A book of insights, reflections and recollections of memories of growing up in Beirut, and the pain of separation and nostalgia, is to be released soon by Dar Nelson Publishing House. It comes as the Lebanese capital is in the midst of one of the darkest moments of its history and attempts to resurrect the city and revive hope in its soul.
Interestingly, the book entitled “The Beirut Quartet”, presents itself as a series of odesto the tormented city. It was written between 2014 and 2019, and was complete before the terrible blast that struck Port of Beirut. But, to its readers, the book appears to have been born out of their suffering, not that of the recent past.
The book’s author, a Lebanese expat by the name of Faris al-Haramouni al-Mahajri, wrote its odes from his distant home. He recollects his childhood and the days of his life and contemplates the many faces of his city and its neighborhoods; he addresses it:
“You cannot be done without ... the enchanter of history and the incubator of my youth
From you come sailing boats... laurel, basil, and elderberry
Ishtar, Adonis and their disciples
And the cedar wood of divine shrines
The queens dreamed of you as a crown on their heads
They left mourning, bewildered
Because they did not reside in you.”
In the book, the author recalls Beirut’s landmarks. He almost tours the city street by street and monument by monument.
“The Evangelical Church, the Americans’ School, Hamra Street, Raouche’s Cafes, Horse Shoe, Fairouz’s Piccadilly, sycamore trees, chinaberry trees, gardens of basil and lemon trees, jasmine bushes and cactus trees. The tramway, Faysal’s for wealthy Arabists and Saber, the king of falafel, for poor students, Uncle Sam for the Americans, the shores’ lighthouse, the sunset’s magnificence and the waves’ radiance.”
Like locations, he recalls people, addressing his capital saying: “They departed and left you behind; they were not all Lebanese, it is not just Gibran, Rihani, Naima, Onsi al-Hajj, Shoushou, Youssef al-Khal and Poetry Magazine that left, but also Zorba Kazantzakis, Laurence Daryl, Pablo Neruda, Camus and De Gaulle... referencing Beirut’s historical and cultural junctures bringing together figures and events of the East and the West.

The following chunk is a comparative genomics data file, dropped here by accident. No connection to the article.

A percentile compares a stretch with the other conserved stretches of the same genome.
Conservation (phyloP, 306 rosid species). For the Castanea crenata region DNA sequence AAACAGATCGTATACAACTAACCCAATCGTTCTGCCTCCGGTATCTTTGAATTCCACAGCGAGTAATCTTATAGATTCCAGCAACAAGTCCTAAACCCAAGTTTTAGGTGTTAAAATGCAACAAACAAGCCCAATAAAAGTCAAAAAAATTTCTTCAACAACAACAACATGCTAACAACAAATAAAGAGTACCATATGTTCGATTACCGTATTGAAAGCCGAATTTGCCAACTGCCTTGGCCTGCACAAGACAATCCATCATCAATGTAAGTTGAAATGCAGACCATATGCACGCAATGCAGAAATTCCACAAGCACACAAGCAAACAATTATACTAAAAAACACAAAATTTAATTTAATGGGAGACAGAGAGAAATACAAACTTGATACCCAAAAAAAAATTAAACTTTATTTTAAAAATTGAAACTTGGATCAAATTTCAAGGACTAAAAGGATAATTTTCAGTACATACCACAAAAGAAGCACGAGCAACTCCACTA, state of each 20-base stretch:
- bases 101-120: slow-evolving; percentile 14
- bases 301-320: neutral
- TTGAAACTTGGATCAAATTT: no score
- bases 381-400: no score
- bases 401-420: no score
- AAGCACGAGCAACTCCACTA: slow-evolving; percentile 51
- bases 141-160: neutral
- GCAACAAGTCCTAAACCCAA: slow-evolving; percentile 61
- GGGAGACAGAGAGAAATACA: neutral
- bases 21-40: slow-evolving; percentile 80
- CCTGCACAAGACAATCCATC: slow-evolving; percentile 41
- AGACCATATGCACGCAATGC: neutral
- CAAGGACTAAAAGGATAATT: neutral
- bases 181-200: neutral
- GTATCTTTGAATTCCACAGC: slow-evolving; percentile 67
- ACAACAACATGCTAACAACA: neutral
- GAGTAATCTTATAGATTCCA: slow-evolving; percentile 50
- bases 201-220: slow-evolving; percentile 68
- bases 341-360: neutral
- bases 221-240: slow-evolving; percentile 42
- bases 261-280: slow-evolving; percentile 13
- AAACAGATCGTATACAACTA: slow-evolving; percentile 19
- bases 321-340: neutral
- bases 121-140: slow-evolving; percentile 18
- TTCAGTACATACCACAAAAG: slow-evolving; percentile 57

After the flood of names that have passed through the city, the author stops at the final a juncture where “only Fairuz’s ballads bring hope. She sings and prays for invigoration, for a Beirut reinvigoration that one day revives all deities, the youngest, the eldest and those in-between, their clay, their gold and their marble, brides of the murex red jinn (genies), the blue-and-white scarfs, the philosophers, every whim and approach, and the splendor of colors, so that the people are lifted with them and sing along with them, at the top of their lungs, building and creating.”
The odes oscillate between description and emotion, reproach and hope, and praise and condemnation. The book is an amalgamation of sentiments, and its author wanted them to be personal to the same extent that it evokes collective memories. It is perhaps the kind of book that appeals to millions of Lebanese expatriates, including the book’s author. It wanders between events, evokes the paths of the stars of modern times, Beirut’s cultural junctures, and surveys its flora, flowers, trees, and even its stones and the rocks on which its first buildings and structures were built. Thus “it was perfumed with rose water and basil, crowned with roses and murex, it was adorned, ornated, exhilarated and educated with letters and knowledge.
He concludes with sentimental words for his suffering capital: “Enlighten the sinners’ minds, expel the evils stalking us from all sides, shower us with good deeds, and present yourself as our mother and mediate among us.”